Pop culture obsessives writing for the pop culture obsessed.
Pop culture obsessives writing for the pop culture obsessed.

UPDATE: Slayer wants all of you “snowflakes” to respect the president, please

Tom Araya of Slayer (Photo: Getty Images,  Scott Legato)
Tom Araya of Slayer (Photo: Getty Images, Scott Legato)

By now, it’s common knowledge that Slayer really isn’t the band to turn to when in need of a thoughtful, nuanced dialogue. Though it’d be easy to see the band as a left-leaning entity—what with all those songs about war being awful and, you know, the whole Satan thing—the band’s had a long history of being dogged for its conservative nature, and not unjustly. It began with one of the band’s best known songs, “Angel Of Death.” Serving as the opening track to the band’s iconic 1986 album Reign In Blood, “Angel Of Death” is a song about the atrocities committed by Josef Mengele at Auschwitz concentration camp. Though it’s easy to outright decry it, it’s far from the most reasoned way to approach the atrocities committed in concentration camps throughout the Holocaust.

The band would catch further heat in 1996 for its cover of Minor Threat’s most misguided song, “Guilty Of Being White.” Famously, the band changed the final line to “Guilty of being right,” which took an already dodgy song and spun it into a white nationalist anthem. Through it all, Slayer has time and again denied that the band is at all racist, citing that “Angel Of Death” is akin to a documentary, or using the fact that vocalist-bassist Tom Araya is of Chilean descent as proof of the band’s ideals. Anyway, here’s a photo of Slayer’s late guitarist Jeff Hanneman, who famously wrote “Angel Of Death” giving the white power salute.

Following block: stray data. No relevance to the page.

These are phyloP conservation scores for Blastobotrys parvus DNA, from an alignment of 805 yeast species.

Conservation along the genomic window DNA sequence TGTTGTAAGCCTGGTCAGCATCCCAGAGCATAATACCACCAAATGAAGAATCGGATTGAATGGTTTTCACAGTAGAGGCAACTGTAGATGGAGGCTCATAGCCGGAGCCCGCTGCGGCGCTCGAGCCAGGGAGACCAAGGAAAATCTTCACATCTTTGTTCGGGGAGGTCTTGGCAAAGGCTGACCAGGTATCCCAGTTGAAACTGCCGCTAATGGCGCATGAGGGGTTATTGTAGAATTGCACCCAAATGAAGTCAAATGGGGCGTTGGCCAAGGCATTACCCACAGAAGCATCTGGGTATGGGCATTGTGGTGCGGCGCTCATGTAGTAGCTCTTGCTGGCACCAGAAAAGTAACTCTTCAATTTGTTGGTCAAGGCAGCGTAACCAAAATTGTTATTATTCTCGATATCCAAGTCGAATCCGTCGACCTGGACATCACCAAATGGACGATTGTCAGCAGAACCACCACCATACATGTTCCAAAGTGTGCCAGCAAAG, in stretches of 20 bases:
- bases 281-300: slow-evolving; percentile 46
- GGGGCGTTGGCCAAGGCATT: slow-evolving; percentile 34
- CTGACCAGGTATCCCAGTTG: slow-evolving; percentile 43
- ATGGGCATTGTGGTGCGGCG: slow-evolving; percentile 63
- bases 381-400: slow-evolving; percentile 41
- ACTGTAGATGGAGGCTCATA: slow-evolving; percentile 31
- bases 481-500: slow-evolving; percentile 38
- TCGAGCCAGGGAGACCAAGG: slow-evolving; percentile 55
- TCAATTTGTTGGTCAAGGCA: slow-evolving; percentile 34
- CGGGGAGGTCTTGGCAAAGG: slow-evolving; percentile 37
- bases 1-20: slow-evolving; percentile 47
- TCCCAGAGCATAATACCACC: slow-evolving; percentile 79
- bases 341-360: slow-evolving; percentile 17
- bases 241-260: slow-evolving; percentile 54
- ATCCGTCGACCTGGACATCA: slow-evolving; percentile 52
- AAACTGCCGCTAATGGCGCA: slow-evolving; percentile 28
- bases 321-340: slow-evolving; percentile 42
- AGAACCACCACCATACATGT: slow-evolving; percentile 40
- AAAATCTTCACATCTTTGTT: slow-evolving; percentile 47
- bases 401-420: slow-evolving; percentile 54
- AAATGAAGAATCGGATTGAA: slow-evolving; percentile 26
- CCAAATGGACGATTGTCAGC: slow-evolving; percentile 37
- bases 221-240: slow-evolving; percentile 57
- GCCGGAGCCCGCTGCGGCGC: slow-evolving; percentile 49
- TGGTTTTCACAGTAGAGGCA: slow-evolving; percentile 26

So it should come as no surprise that Slayer would post this photo on Instagram on Inauguration Day:


The photo was taken down but has since reappeared, with some supporting text from Araya that only goes to prove that, while Slayer may not be a racist band, it’s certainly really fucking dumb. “I never would have guessed that there where so many snowflakes commenting their distaste for the new president,” Araya wrote, finishing it off with this gloriously idiotic line, “Like him or not he is the president.”

Araya only makes matters worse in the comments, where he goes on to claim, “This is how fake news gets started, not once did I say that I supported Trump.” And sure, fine, but then maybe explain this homophobic comment that, as Pitchfork notes, was directed at an openly gay Slayer fan and signed with three emojis cry-laughing.

For its part, Stereogum ran an article simply titled “Fuck Slayer,” which is a completely reasonable response given the band’s quick turn toward alt-right trolling. If anything, it serves as a good reason to blast Atom And His Package’s “Hats Off To Halford,” a song that encourages the metal community to be a more open, accepting place while also taking strides to “Make those Nazi, fucking pricks in Slayer a little uncomfortable.”


Update: As reported by Rolling Stone, the other guys in Slayer have responded to Araya’s post, saying that it “does not belong on a Slayer social page.” Here’s the full statement:

As was verified by Tom, this was his post, is not something the band would have posted if asked, and does not belong on a Slayer social page. We all have our personal opinions, some of which we have voiced in the past, but Slayer has never endorsed any political party or any candidate, and the band intends to keep it that way.


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